Nobel Peace Prize Strengthens Voice of Guatemala Indians

By David Clark Scott, writer of The Christian Science Monitor | The Christian Science Monitor, October 19, 1992 | Go to article overview

Nobel Peace Prize Strengthens Voice of Guatemala Indians


David Clark Scott, writer of The Christian Science Monitor, The Christian Science Monitor


BY awarding Guatemalan human rights campaigner Rigoberta Menchu the 1992 Nobel Peace Prize, the Nobel Institute intends to focus international attention on the longest-running civil war in Central America, analysts say.

For more than a decade, Ms. Menchu has lived in exile from her homeland. The brutal conflict in Guatemala that has taken more than 120,000 lives rages on. Indeed, Menchu is not even participating in the stagnated peace talks between the government and leftist insurgents.

But Menchu, a Quiche Indian, has been a ceaseless campaigner in international forums for indigenous American rights. Her 1983 book "I, Rigoberta," has been translated into 11 languages and recounts her life of persecution.

"Rigoberta Menchu stands out as a vivid symbol of peace and reconciliation across ethnic, cultural, and social dividing lines," the Nobel Committee said in announcing the $1.2 million prize.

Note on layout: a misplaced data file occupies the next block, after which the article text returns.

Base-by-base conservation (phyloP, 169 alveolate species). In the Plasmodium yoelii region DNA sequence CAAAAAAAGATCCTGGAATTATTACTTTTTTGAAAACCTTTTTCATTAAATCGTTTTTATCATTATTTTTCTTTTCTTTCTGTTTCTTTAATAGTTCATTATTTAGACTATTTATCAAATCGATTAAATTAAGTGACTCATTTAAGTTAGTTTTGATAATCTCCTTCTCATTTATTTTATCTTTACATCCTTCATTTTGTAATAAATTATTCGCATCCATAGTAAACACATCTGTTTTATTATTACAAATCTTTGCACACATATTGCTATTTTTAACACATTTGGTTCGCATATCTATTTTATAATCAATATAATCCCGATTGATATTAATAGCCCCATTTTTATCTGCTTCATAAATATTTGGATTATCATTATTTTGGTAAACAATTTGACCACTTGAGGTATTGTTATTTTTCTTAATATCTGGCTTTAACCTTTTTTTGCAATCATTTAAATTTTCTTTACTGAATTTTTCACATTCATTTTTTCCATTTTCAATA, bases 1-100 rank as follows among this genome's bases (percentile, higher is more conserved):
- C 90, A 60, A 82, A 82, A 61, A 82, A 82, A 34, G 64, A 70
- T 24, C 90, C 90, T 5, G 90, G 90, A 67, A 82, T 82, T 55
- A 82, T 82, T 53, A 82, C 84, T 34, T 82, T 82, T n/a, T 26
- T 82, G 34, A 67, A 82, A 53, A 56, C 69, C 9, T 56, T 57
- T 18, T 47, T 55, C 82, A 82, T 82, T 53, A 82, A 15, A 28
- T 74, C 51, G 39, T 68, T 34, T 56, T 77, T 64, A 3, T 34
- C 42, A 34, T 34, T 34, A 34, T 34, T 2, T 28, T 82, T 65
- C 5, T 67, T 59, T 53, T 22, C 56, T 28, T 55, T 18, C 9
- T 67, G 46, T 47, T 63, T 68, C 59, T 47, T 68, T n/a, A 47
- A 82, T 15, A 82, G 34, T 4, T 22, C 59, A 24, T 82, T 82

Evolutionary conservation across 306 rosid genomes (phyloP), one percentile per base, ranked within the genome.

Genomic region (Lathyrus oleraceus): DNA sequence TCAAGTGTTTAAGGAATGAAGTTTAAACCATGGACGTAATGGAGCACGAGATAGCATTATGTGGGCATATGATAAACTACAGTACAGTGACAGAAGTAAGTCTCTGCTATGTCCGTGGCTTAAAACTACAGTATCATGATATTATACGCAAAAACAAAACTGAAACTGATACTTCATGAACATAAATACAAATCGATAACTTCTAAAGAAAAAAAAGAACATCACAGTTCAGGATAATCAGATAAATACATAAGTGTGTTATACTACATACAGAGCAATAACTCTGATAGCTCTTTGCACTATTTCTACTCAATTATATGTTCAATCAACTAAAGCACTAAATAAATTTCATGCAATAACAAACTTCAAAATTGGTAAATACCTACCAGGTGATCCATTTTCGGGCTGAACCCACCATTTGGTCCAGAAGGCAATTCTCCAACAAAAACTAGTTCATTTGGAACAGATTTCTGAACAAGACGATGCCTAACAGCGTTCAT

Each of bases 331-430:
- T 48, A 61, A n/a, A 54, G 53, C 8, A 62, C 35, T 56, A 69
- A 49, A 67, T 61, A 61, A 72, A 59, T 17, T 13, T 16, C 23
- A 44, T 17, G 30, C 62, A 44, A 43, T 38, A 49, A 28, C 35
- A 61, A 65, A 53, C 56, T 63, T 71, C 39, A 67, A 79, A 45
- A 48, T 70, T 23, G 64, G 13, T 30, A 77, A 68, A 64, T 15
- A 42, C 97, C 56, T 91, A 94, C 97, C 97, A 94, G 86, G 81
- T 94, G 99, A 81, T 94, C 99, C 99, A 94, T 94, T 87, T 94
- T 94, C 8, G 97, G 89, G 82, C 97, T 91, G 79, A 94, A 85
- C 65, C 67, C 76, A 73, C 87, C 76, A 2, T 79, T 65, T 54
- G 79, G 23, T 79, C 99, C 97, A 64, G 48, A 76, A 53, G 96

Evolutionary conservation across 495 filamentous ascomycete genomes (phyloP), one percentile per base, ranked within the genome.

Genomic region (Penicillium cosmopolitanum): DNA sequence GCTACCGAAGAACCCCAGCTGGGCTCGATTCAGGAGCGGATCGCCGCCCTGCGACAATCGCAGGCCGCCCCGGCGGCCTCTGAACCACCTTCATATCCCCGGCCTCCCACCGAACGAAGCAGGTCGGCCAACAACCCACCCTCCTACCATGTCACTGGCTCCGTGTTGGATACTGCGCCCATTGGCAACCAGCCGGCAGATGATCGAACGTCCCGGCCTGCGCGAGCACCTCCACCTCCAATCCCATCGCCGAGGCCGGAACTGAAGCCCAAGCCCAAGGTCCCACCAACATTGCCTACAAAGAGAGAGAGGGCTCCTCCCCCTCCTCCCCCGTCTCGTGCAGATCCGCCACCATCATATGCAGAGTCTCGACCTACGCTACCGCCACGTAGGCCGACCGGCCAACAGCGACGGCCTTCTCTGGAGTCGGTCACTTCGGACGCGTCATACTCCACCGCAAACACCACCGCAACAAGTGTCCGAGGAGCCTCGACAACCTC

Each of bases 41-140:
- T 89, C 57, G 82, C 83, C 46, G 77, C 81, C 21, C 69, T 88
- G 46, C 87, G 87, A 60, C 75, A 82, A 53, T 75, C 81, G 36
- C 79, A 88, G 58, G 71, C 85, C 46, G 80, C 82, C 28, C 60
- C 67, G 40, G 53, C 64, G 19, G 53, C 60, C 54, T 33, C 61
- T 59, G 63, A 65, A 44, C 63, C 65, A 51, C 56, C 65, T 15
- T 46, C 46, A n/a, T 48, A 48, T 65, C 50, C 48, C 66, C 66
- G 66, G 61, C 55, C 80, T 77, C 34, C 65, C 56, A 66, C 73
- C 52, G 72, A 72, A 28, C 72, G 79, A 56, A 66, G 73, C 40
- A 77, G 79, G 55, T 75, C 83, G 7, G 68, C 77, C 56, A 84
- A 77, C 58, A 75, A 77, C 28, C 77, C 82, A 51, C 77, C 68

In Guatemala on Saturday, the day after receiving the award, Menchu told a crowd of supporters that "peace is not signed on paper. It must be cultivated, formed in people's hearts."

At the root of the brutal war in Guatemala, analysts say, are the poverty and human rights violations suffered primarily by the indigenous population, comprises more than half of the country's 9 million inhabitants.

"By bringing the spotlight of world attention and enlightened opinion to the situation in Guatemala, one would hope this would be an impetus to the peace process," says William LeoGrande, a Latin America specialist at Washington University.

Professor LeoGrande likens the award to the 1987 Nobel Peace Prize won by Oscar Arias Sanchez, who was then Costa Rica's president. That award bolstered a regional peace plan that eventually brought an end to the war in Nicaragua.

The Guatemalan peace talks, begun in April 1991, are gridlocked over the issue of human rights, which is only the first item on an 11-point negotiating agenda. Guatemala has one of the worst human rights records in the hemisphere. …

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